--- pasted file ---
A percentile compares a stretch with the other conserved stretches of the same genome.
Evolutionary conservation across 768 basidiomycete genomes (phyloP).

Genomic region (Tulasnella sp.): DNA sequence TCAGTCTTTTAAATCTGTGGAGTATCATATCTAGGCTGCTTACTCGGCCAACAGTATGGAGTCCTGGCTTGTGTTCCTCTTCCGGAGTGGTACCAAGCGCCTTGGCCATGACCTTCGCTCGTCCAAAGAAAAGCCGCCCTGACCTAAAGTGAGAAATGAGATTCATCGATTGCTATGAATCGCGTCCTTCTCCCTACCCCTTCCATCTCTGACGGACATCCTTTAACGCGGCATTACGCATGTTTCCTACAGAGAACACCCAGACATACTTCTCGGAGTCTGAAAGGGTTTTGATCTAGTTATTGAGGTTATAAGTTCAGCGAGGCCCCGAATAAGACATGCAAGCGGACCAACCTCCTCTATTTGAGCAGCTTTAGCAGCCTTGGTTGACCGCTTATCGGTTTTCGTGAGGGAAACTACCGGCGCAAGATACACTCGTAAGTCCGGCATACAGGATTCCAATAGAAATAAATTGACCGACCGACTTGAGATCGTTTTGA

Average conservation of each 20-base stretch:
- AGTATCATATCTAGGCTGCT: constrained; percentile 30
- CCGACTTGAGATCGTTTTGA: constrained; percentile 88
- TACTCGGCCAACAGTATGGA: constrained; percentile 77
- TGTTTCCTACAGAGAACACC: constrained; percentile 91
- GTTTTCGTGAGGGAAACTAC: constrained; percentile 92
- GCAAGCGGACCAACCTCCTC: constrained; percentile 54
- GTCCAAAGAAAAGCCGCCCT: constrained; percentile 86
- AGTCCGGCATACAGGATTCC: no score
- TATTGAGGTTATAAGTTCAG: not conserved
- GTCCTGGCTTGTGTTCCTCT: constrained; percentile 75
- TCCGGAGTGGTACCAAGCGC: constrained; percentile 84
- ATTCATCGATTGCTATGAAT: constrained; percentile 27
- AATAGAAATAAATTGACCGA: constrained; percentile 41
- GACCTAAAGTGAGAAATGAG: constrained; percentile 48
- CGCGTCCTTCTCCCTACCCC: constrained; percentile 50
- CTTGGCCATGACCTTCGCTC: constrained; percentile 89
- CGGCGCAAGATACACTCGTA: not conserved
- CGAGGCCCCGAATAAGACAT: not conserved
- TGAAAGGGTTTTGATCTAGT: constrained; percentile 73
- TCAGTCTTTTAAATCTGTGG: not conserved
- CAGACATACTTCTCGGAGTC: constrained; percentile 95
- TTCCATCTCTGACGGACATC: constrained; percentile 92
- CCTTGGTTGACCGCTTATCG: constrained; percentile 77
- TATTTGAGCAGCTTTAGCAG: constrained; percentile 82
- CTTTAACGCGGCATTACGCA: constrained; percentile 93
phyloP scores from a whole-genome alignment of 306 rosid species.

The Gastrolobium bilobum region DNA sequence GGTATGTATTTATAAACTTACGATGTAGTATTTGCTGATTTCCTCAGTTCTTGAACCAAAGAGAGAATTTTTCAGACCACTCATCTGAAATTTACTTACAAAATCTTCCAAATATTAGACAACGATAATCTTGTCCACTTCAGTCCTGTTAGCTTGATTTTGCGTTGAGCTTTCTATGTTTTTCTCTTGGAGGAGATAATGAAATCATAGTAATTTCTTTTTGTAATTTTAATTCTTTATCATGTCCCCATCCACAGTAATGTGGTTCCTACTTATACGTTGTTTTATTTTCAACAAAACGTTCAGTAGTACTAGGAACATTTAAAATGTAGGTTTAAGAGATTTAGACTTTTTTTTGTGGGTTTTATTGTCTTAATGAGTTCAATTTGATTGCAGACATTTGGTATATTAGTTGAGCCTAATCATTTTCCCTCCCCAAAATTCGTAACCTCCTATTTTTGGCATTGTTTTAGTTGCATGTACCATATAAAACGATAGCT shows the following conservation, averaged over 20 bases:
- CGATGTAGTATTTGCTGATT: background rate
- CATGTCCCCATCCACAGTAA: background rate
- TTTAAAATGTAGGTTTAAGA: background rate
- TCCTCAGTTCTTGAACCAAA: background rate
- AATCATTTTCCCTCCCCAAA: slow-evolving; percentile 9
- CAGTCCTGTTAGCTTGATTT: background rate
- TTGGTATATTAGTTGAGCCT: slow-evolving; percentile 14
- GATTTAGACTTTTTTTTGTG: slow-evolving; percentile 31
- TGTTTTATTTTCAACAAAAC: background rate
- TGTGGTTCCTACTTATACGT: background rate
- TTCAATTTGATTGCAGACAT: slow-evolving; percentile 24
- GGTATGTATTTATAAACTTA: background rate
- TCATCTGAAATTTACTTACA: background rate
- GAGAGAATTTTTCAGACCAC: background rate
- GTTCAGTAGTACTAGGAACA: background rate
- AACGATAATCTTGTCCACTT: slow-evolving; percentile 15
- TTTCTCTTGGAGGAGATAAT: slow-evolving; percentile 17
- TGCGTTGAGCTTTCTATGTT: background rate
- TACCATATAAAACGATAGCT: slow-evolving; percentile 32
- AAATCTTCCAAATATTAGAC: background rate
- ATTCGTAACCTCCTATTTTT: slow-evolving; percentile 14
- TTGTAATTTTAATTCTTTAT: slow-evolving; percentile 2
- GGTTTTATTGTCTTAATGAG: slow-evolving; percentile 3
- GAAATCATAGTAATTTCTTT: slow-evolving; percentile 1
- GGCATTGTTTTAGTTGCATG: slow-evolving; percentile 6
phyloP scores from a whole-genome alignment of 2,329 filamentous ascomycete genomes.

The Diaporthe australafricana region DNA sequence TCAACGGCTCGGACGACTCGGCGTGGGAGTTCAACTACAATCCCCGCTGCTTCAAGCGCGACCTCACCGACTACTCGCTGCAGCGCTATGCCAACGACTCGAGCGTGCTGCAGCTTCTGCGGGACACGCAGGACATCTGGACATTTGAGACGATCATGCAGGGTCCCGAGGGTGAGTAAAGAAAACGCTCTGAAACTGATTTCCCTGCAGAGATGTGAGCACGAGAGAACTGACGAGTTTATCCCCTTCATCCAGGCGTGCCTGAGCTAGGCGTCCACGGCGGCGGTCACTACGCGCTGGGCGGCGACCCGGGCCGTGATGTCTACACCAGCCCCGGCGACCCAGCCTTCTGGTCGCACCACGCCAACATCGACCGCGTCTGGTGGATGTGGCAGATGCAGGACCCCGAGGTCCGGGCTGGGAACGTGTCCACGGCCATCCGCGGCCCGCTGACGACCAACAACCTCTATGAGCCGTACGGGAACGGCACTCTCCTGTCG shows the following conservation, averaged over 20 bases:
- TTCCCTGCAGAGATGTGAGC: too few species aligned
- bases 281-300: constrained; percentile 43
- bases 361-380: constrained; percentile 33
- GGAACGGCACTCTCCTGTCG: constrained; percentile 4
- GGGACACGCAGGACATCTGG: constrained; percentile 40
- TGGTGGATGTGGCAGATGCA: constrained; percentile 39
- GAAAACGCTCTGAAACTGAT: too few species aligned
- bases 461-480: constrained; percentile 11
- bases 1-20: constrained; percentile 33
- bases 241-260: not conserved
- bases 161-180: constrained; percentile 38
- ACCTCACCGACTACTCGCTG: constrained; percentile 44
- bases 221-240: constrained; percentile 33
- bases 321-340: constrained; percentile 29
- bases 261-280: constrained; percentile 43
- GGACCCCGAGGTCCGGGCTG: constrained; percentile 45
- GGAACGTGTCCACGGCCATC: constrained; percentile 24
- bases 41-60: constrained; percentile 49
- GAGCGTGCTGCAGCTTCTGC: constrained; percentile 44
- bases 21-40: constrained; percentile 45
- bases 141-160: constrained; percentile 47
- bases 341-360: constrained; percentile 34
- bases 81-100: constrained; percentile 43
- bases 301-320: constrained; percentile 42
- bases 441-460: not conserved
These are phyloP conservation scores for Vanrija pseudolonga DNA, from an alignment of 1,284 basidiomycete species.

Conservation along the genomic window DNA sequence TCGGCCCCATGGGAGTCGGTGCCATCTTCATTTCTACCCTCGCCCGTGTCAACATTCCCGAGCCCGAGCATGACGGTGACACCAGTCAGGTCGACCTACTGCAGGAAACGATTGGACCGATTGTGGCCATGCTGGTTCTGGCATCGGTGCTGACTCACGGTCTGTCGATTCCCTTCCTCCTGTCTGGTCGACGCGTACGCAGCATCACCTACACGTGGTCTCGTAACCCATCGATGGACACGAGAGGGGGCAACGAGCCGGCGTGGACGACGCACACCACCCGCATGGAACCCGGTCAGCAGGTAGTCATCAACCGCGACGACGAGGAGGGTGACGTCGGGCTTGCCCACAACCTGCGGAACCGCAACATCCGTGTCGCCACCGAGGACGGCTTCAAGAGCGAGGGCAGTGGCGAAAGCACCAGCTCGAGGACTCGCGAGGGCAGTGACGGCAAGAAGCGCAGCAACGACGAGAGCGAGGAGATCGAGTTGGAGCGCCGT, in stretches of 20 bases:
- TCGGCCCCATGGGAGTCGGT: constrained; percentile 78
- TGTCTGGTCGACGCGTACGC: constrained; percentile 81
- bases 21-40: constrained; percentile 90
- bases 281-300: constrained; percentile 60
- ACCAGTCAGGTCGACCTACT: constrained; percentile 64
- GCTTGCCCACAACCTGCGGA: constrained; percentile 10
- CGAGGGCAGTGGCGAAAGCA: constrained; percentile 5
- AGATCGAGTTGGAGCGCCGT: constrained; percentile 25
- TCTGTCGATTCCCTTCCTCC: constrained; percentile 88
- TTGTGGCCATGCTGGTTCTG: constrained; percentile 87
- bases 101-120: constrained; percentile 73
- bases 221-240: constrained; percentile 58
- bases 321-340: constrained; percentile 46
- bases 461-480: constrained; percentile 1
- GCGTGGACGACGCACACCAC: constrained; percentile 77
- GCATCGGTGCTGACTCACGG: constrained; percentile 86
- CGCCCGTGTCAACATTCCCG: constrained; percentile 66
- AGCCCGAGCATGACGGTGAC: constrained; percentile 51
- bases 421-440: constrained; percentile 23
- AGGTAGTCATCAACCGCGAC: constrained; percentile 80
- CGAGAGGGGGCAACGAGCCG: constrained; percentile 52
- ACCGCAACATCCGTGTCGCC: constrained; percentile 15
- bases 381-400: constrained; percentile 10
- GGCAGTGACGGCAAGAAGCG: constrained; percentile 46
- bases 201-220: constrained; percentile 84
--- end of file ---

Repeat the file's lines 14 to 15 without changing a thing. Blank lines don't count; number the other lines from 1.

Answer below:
- GTCCTGGCTTGTGTTCCTCT: constrained; percentile 75
- TCCGGAGTGGTACCAAGCGC: constrained; percentile 84